Brad Byrd InDEPTH: The COVID-19 Surge and Keeping You Safe


(WEHT) — With the number of COVID-19 cases growing in the Tri-State, Brad Byrd talked to a local doctor for her perspective.


Brad Byrd: Welcome to InDEPTH. As COVID-19 cases and deaths continue to grow, we are getting a local perspective from our guest health analyst Dr. Payal Patel-Dovlatabadi, associate professor of public health at the University of Evansville. Dr. Payal joins us tonight live via Skype and Dr. Payal thanks for being here. We’re hearing about the surge, the projected surge in April and in some cases in May. How much stock do you put into those models predicting the peak numbers of these cases?

PP: Right, there have been many projections, many modeling numbers and many states are actually predicting their peaks into mid April to late April or early May and these numbers seem fairly realistic. It’s again very important to keep those social distancing measures in place and we are practicing those in order to minimize those numbers. Some states may see as high as 200-300,000 cases and so it’s very important again to engage in those preventative measures to slow the spread of disease. The whole point here is to flatten that curve so we don’t see a surge in cases but rather we see cases gradually so we don’t overwhelm the healthcare system.

BB: One perception that is slowly changing in this country is the age of the people who are coming down with COVID-19. Just earlier today CNN anchor Chris Cuomo has been diagnosed with COVID-19 and it seems as though age is not playing a huge factor, although it is still very very dangerous for the elderly.

PP: Yes, so the majority have been the elderly but now that we’re seeing more and more cases, any age group can be affected. We recently saw the first infant death in Chicago so this can affect any age group, any age range. The virus itself is very fluid, the situation is very dynamic, it changes every day so everyone, especially the younger people really need to practice those distancing measures.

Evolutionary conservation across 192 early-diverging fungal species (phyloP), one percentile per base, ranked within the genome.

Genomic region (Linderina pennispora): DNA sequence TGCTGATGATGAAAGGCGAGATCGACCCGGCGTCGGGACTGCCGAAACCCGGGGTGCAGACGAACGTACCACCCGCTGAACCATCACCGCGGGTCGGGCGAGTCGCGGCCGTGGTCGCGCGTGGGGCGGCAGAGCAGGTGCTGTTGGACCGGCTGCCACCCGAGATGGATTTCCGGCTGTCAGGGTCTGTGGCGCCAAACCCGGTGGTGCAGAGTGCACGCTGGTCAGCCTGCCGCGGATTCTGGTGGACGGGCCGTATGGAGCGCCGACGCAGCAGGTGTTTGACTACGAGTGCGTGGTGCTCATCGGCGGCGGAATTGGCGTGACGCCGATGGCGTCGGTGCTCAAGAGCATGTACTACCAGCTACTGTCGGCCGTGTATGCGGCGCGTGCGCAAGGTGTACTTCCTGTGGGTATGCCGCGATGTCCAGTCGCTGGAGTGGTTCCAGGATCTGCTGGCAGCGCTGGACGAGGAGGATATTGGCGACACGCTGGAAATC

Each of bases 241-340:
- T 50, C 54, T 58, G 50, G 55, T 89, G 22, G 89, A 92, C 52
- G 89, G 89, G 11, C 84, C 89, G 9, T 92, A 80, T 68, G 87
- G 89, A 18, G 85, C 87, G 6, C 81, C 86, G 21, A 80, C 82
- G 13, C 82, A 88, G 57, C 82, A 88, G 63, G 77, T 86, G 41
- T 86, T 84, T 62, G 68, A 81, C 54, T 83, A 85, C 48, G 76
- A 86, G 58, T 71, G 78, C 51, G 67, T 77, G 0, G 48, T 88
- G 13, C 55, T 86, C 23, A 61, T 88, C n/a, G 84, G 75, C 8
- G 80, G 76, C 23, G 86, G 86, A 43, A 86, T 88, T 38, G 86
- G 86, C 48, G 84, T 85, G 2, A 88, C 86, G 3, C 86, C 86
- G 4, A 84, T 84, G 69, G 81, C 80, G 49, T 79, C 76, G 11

BB: And speaking of that- the tools that healthcare workers need. We’ve heard of these nightmare scenarios in NY and NJ, but how do we stand here locally as far as getting these tools such as ventilators when and if we have this surge?

PP: Hospitals definitely need to be very prepared. I know there have been shortages of face masks. There have been donations which has been great but we just need to be prepared in terms of hospital beds, ICU beds as well as ventilators so when our area sees its peak, we are not overwhelmed and inundated and healthcare professionals are adequately able to provide good care to the patients.

BB: Last week in a Skype interview, I was told by Lynn Herr of the Vanderburgh County Health Department that hundreds- her word, hundreds of tests are still out there for Vanderburgh County residents. That seems to be troubling because the numbers have been relatively low in Vanderburgh County but the percentage of those tests would suggest that we’re going to be hit much harder than we have been in the immediate Evansville area.

PP: Right and as more and more people are being tested, we are going to see more and more positive cases because testing started really late in the United States. As more tests become available, especially in Evansville and the state of Indiana. We will be seeing more and more cases. So again, stay at home is very important and following those measures.

BB:We have been told face masks don’t do as well as initially thought. Some analysts have suggested that is a good idea. Just your thoughts on those reactions.

PP: Yes, so if you are staying at home, obviously there is no reason for you to wear a face mask. But if you are going to a grocery, it may in fact, be more helpful to wear one because we are seeing more and more cases. Some evidence has said that wearing a face mask can reduce contracting coronavirus by five times, that could potentially be a good idea.

BB: Speaking of preventative measures, you can not just find hand sanitize, and other soaps in the Tri-State area. So what is the key to proper hygiene and the type of soap that we use.

PP: There may be some misinformation on anti-bacterial soap. Anti bacterial soap is more effective against bacteria, regardless of that, any soap will do. Proper hand washing will do. Really scrub when washing your hands, in between your hands, and if done right could kill the virus.

BB: Thank you for joining us, stay healthy and you’re Eyewitness News at 9.

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(This story was originally published on March 31, 2020)

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